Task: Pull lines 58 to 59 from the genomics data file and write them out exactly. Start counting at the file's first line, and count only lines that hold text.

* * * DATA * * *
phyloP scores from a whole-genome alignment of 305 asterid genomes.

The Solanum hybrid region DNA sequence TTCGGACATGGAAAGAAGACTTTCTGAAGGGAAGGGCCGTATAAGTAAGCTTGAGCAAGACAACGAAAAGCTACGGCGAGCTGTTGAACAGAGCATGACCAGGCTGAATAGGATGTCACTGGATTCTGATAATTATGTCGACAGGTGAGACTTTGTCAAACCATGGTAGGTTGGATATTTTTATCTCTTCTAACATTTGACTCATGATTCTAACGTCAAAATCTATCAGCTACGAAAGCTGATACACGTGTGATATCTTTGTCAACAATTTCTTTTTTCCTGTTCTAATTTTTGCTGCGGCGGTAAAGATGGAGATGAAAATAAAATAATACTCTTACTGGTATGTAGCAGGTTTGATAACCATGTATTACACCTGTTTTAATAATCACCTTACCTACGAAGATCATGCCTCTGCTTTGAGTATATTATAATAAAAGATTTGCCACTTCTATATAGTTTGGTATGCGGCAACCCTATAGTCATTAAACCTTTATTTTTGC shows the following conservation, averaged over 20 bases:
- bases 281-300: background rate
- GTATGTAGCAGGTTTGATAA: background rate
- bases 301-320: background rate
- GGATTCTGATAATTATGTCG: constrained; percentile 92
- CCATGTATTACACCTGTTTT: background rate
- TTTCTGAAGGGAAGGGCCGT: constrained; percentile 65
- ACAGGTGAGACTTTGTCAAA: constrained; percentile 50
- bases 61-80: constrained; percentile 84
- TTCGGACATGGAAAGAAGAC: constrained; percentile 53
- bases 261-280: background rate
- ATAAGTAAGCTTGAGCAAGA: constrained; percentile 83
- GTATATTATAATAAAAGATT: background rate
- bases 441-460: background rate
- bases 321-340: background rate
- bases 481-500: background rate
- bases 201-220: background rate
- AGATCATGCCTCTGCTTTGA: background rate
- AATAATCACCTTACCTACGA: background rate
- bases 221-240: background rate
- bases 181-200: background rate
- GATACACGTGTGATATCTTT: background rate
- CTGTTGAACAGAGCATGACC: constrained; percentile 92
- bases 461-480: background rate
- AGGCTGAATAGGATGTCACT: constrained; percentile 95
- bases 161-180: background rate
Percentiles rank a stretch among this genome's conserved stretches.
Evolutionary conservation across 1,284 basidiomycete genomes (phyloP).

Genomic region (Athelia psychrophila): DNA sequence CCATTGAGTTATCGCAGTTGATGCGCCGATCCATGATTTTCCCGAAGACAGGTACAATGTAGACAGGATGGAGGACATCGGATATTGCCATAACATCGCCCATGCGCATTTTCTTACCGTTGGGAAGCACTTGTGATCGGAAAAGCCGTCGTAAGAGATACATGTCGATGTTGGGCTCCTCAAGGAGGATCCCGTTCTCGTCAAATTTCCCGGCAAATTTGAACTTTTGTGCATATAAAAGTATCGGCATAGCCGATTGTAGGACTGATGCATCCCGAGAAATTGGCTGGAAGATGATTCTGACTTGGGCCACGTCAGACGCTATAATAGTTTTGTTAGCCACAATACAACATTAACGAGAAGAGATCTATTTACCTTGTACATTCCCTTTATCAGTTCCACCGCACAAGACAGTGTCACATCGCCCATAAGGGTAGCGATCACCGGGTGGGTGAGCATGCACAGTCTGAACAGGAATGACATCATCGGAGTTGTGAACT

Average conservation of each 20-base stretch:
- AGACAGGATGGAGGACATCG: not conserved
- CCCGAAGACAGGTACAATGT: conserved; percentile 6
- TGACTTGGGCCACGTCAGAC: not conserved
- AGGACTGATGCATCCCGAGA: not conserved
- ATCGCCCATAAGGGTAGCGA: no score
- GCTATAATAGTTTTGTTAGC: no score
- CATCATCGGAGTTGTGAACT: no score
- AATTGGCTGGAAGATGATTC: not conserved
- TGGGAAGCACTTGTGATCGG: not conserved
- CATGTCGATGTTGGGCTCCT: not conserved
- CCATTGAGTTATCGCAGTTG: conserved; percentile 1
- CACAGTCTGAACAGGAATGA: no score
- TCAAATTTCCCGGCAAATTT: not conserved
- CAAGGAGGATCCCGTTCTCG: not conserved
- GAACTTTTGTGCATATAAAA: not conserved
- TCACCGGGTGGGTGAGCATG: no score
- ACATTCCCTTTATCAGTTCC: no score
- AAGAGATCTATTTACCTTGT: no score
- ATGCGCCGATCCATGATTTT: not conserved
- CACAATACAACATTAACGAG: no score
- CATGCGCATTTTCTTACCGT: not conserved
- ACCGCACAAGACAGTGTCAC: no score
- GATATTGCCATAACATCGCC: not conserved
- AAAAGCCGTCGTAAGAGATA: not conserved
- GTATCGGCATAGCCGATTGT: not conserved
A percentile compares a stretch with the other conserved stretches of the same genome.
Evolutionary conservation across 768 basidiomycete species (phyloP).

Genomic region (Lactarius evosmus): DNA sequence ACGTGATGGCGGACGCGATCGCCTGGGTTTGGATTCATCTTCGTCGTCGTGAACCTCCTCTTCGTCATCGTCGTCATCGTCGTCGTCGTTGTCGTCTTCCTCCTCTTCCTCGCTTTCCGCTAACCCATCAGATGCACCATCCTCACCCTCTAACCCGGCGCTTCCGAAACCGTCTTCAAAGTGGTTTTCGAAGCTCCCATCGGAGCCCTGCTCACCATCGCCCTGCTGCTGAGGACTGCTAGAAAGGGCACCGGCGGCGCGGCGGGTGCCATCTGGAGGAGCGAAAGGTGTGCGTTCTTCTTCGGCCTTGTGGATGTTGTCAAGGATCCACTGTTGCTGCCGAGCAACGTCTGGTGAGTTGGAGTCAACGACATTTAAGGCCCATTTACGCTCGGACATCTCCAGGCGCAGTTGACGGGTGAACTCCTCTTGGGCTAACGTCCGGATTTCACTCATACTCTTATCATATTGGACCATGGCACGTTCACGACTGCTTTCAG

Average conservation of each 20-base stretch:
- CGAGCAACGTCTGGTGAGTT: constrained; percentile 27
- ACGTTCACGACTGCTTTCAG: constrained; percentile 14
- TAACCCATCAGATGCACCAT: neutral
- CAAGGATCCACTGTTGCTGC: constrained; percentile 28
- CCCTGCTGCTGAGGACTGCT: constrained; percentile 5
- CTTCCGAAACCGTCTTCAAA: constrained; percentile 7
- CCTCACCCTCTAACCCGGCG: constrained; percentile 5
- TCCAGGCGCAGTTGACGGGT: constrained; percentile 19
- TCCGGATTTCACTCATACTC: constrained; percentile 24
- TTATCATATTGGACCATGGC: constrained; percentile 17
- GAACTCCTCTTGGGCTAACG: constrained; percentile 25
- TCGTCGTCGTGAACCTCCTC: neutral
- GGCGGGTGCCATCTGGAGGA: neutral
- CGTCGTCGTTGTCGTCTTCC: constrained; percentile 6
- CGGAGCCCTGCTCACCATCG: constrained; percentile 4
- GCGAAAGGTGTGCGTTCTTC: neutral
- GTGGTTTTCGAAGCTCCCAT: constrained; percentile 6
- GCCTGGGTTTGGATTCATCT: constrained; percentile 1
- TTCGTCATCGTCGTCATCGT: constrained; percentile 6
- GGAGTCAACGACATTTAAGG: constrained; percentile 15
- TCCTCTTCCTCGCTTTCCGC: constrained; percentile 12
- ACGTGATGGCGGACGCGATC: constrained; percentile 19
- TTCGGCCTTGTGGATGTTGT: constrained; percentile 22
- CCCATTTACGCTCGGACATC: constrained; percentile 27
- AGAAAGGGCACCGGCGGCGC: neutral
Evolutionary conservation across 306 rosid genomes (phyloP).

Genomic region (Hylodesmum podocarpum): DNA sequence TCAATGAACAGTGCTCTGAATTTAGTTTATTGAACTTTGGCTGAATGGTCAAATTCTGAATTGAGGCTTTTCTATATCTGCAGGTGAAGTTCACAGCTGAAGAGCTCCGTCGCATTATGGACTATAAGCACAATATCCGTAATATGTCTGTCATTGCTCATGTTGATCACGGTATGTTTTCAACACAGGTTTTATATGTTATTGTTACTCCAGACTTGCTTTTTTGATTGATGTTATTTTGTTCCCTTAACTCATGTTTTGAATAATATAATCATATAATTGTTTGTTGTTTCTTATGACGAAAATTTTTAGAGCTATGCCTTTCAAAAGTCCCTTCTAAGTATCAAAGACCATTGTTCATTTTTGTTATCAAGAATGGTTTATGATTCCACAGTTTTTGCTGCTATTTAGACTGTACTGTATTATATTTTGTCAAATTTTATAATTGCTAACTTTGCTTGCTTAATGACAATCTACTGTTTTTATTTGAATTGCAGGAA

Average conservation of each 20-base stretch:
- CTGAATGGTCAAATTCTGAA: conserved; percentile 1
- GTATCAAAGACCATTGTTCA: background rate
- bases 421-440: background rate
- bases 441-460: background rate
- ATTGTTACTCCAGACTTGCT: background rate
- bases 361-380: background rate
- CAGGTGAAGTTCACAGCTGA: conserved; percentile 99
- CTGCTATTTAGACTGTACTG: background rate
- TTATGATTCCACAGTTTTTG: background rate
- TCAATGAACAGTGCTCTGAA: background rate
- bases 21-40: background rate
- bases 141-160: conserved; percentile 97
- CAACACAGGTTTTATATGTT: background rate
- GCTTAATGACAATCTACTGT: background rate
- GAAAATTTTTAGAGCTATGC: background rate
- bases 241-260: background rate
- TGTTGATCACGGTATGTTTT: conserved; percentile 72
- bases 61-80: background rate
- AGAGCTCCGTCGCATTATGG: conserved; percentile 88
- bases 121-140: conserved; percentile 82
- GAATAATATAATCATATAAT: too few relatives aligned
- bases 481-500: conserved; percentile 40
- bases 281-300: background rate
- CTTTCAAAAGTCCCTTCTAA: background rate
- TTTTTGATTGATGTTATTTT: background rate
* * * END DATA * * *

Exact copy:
Evolutionary conservation across 768 basidiomycete species (phyloP).

Genomic region (Lactarius evosmus): DNA sequence ACGTGATGGCGGACGCGATCGCCTGGGTTTGGATTCATCTTCGTCGTCGTGAACCTCCTCTTCGTCATCGTCGTCATCGTCGTCGTCGTTGTCGTCTTCCTCCTCTTCCTCGCTTTCCGCTAACCCATCAGATGCACCATCCTCACCCTCTAACCCGGCGCTTCCGAAACCGTCTTCAAAGTGGTTTTCGAAGCTCCCATCGGAGCCCTGCTCACCATCGCCCTGCTGCTGAGGACTGCTAGAAAGGGCACCGGCGGCGCGGCGGGTGCCATCTGGAGGAGCGAAAGGTGTGCGTTCTTCTTCGGCCTTGTGGATGTTGTCAAGGATCCACTGTTGCTGCCGAGCAACGTCTGGTGAGTTGGAGTCAACGACATTTAAGGCCCATTTACGCTCGGACATCTCCAGGCGCAGTTGACGGGTGAACTCCTCTTGGGCTAACGTCCGGATTTCACTCATACTCTTATCATATTGGACCATGGCACGTTCACGACTGCTTTCAG